So yes folks- I very deliberately practice the art of breathing...
To most- it is an exercise. To me it is an art form and a way of life. Yoga teaaches me how to breathe in difficult positions of extreme stress and discomfort with the return of deep and satisfying relaxation at the end. It teaches self control and delaying gratification. It reminds me I know how to handle any difficult situation or experience that comes my way. It is a good reference point that trouble/stress/sadness is temporary and will eventually pass. Just breathe through it to get to the other end.
Yup, plain simple tea- In Japan it is an elaborate art form, a ceremony. Tea is an exercise in mindfulness and gratitude. A simple act of preparing and drinking tea engages all your senses. Done in a mindful manner it finetunes your focus into the present- the moment where LIFE is actually taking place...not the past which is gone and done with, not the future which is not here yet, but rather the HERE and the NOW- which is where life is actually happening. i have noticed it helps reduce my anxiety by slowing down my frenzied mind.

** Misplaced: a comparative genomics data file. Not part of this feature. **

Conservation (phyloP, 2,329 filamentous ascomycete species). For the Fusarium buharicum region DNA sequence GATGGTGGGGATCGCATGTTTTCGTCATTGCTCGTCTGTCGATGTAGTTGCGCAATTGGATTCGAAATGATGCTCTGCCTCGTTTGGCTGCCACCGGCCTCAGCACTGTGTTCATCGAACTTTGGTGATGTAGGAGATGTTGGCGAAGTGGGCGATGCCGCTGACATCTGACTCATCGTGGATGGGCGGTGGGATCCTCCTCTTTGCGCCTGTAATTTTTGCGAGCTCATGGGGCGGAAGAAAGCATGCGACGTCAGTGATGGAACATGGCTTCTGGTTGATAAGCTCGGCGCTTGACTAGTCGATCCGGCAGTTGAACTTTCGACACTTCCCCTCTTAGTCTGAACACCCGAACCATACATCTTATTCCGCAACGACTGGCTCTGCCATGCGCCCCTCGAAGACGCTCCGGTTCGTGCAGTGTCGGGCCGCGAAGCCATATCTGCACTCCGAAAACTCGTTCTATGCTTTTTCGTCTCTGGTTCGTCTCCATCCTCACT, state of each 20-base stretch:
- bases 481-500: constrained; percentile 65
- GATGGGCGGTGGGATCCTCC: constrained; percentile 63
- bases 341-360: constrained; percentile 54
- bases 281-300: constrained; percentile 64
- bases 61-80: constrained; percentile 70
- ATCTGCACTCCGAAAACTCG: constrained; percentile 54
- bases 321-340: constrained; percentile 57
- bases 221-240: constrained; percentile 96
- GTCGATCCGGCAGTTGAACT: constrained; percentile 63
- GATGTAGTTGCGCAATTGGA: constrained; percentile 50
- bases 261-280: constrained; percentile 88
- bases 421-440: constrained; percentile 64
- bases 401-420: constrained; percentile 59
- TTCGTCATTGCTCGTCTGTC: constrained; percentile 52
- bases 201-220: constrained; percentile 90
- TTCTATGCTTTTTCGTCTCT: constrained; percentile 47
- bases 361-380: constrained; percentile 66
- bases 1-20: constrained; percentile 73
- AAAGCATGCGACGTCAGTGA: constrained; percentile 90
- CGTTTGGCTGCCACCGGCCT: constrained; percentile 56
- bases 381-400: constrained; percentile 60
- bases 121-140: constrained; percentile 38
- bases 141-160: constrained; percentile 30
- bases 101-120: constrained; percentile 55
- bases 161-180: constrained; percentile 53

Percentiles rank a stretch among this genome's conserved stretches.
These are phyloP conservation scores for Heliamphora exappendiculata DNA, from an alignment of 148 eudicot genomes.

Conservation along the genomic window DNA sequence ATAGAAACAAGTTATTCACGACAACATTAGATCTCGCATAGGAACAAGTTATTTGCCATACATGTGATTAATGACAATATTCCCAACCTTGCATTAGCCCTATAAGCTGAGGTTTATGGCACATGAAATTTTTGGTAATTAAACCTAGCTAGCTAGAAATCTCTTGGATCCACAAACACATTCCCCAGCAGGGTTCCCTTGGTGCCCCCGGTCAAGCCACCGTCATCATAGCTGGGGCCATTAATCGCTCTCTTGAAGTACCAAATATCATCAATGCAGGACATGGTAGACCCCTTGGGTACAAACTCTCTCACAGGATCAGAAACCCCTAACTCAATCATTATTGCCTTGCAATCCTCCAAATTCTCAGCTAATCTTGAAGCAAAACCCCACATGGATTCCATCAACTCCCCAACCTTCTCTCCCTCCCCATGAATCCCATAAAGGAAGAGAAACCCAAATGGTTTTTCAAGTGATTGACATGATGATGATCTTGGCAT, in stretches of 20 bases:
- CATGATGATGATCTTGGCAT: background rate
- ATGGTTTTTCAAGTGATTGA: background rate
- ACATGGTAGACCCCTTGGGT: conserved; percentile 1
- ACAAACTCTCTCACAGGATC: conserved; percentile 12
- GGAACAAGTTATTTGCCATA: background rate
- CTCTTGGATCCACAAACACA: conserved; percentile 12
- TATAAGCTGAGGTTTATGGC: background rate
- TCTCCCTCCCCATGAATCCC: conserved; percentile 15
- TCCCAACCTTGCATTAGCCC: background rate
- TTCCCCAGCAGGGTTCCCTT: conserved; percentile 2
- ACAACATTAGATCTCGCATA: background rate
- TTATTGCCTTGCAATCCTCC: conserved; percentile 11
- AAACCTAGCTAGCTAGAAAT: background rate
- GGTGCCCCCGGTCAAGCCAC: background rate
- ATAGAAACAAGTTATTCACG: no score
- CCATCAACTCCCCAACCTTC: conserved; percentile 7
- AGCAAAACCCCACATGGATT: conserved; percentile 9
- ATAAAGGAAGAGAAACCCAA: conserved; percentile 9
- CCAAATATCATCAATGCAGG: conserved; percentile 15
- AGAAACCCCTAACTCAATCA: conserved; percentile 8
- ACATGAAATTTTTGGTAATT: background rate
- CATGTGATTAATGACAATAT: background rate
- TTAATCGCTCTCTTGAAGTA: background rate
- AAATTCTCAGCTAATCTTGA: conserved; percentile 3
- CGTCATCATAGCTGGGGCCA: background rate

Doesn't take a lot and it's not too hard to do, but of late, I have forgotten to do it. I was reminded one day when a client observed that I had a stern look on my face. (This was the day before the compassion fatigue seminar btw! lol... and I guess I was in severe fatigue :P) The same sentiment had been echoed by my child too- "Mom why aren't you smiling? I guess life and stress had worn me down (sad excuses). So I corrected that by plastering one on my face (fake at first) but then a strange thing happened. It felt good! Even the fake one made me feel better and before I knew it I was smiling for real. Same goes for laughter. Apparently there are even groups of people who get together and form laughing groups and guffaw for no good reason! Why you ask? Because it makes you feel good. Seriously folks this is science. Don't believe me? Google it and Dr. Goodheart- she has been researching it and teaching it since the 70s... (you even have phone laughter conferences)